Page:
Consequently, the United Nations (UN) was established after World War II. The Jewish leaders thought that as the League of Nations was in favour of the Jewish homeland, the United Nations would also approve of it.

However, irrespective of the result of the parleys headed by the Allied Nations, the Jews, now desperate for the creation of the ‘Jewish homeland in Palestine’, were not to move back on their aim even by an inch.

The picture after the destruction of Hotel King David in a blast by Irgun (1946)

As a part of the struggle for freedom, the armed underground Jewish organizations in Palestine increased attacks on different installations and various offices of the British.

The ‘King David Hotel’ in Jerusalem was then an expensive, western hotel equipped with modern amenities. On 22 July 1946, the ‘Irgun’ bombed it. This event is one of the major incidents of violence used during the struggle. A part of the building of the hotel housed key military and administrative offices of the British government. It also contained the headquarters of the British forces deployed in Palestine and Transjordan.

The attack on the King David Hotel was rather symbolic. Some days before the bombing, the British forces and police had begun with raids against the Jewish establishments under the ‘Operation Agatha’ also known as the ‘Black Sabbath’. At many places, the British found hidden arms and secret documents pertaining to the Haganah and the Irgun’s proposed plans. The arms and documents seized during these raids were all kept at the British administrative offices inside the building of the King David Hotel. In order to prevent these documents or the plans and their proofs from being revealed, the Irgun planned to blow up the very offices.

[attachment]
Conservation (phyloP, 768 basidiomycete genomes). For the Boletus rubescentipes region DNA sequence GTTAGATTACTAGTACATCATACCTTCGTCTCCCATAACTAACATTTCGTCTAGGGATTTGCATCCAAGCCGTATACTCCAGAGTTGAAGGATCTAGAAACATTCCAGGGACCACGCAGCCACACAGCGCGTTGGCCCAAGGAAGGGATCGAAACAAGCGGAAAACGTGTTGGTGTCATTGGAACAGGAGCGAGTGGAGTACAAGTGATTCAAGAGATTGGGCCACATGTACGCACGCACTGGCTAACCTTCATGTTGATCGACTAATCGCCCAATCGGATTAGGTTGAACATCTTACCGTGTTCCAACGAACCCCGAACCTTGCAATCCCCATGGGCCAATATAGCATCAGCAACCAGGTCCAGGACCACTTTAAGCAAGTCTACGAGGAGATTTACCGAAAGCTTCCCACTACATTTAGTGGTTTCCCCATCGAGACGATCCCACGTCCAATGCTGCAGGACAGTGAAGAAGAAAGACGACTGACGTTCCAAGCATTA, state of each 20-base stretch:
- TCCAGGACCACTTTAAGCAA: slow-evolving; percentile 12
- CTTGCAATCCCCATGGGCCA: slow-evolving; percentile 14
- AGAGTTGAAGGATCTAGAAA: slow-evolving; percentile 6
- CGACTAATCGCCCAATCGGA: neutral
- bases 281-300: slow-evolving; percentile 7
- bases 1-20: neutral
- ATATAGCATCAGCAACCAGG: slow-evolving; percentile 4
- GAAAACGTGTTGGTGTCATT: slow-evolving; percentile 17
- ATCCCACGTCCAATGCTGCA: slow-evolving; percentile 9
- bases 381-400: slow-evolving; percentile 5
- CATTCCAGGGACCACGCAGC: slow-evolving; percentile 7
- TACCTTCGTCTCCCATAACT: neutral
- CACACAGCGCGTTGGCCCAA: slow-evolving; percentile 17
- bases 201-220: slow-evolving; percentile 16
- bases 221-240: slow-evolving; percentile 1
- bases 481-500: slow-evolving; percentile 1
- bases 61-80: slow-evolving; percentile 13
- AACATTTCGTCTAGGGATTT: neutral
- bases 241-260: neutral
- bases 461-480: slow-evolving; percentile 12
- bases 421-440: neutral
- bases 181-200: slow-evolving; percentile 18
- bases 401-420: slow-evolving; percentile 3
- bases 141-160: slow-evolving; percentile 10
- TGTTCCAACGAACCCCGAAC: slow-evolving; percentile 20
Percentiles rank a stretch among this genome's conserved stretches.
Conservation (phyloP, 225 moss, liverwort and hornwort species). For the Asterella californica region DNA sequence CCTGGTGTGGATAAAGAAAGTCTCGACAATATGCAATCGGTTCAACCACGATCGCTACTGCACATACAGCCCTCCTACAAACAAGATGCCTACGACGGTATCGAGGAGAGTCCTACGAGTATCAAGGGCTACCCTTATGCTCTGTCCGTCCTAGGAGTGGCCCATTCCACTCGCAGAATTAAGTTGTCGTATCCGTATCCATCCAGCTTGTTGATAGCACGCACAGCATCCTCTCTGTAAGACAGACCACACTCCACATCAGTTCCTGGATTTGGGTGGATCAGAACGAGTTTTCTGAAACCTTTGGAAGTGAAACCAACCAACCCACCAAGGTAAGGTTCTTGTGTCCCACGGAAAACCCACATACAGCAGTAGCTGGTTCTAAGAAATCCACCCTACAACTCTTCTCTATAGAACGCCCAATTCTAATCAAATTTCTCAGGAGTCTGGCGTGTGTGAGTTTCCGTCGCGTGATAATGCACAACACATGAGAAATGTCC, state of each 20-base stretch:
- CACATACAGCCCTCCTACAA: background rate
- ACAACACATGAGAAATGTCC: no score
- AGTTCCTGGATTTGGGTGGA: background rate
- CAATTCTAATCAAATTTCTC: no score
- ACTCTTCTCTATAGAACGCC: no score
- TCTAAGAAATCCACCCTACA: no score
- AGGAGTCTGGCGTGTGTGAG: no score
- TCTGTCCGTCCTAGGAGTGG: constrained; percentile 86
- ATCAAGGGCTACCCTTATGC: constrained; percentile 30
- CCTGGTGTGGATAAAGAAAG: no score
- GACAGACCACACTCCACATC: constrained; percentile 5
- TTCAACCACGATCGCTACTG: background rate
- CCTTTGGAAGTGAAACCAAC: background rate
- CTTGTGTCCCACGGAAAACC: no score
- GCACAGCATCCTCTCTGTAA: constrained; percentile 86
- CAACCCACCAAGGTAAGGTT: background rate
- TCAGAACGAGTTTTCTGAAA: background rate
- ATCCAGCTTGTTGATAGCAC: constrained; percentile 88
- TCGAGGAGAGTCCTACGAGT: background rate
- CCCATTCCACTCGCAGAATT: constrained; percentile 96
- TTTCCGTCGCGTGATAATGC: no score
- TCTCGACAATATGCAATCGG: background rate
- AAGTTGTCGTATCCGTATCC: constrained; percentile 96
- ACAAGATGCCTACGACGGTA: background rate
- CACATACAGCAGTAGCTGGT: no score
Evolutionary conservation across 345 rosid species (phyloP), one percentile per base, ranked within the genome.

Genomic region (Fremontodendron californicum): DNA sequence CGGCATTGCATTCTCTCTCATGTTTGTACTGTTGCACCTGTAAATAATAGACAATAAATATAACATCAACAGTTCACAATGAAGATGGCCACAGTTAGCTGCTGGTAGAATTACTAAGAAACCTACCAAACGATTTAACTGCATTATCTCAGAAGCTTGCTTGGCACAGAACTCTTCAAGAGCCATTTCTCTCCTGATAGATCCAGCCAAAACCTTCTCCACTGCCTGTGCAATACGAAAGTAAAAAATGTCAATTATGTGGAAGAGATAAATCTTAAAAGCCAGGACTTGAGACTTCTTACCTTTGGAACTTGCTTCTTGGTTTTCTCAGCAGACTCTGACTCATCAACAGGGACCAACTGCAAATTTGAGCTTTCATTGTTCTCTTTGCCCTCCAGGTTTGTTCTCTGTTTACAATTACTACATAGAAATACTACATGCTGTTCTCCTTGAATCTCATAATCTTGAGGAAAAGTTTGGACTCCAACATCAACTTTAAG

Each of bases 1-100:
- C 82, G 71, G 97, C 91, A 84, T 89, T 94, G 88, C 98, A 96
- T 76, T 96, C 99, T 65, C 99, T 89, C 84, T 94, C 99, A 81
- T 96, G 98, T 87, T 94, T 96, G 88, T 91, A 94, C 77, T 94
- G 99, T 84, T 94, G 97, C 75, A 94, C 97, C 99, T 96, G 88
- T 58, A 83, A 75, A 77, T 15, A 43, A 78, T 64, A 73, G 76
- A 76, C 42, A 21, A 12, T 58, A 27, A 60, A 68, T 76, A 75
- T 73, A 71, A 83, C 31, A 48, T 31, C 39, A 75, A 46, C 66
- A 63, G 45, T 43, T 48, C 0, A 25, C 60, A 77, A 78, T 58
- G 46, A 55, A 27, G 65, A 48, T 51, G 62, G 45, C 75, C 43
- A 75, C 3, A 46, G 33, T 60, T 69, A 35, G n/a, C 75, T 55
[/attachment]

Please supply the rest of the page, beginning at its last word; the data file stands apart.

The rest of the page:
The British soldiers searching the Haganah barracks at Kibbutz Yagur during the ‘Black Sabbath’ or the ‘Operation Agatha’

Generally, after 2:00-3:00 in the afternoon, the entertainment areas, restaurants and cafeterias in the hotel would start to get crowded. The Irgun had nothing against the common people and wanted to conduct this attack with a very specific purpose of destroying the secret documents in possession of the British and also to instill terror in their minds. Hence the explosives planted in the basement of the hotel were blasted off avoiding the rush hours of the hotel. The blast completely destroyed the ‘Southern Wing’ of the hotel that housed the British offices and killed more than 90 while injuring more than 45 people who were working at these offices or were there for some work.

The bomb blast led to a furore in Britain and the British media. The British government which till them claimed to have complete control over Palestine came under heavy criticism. Most of the people including Churchill, a supporter of the creation of the Jewish homeland in Palestine, condemned the Irgun’s act. However, along with it, Churchill also claimed that it was necessary to go right to the root of the issue, in fact, he said that it called for the recognition for the Jewish homeland to end such hostilities.

On the other hand, the reverse happened. After the King David Hotel bombing, the British administration in Palestine significantly stepped up their oppression of the Jews. (To be continued…)

– Shulamith Penkar-Nigrekar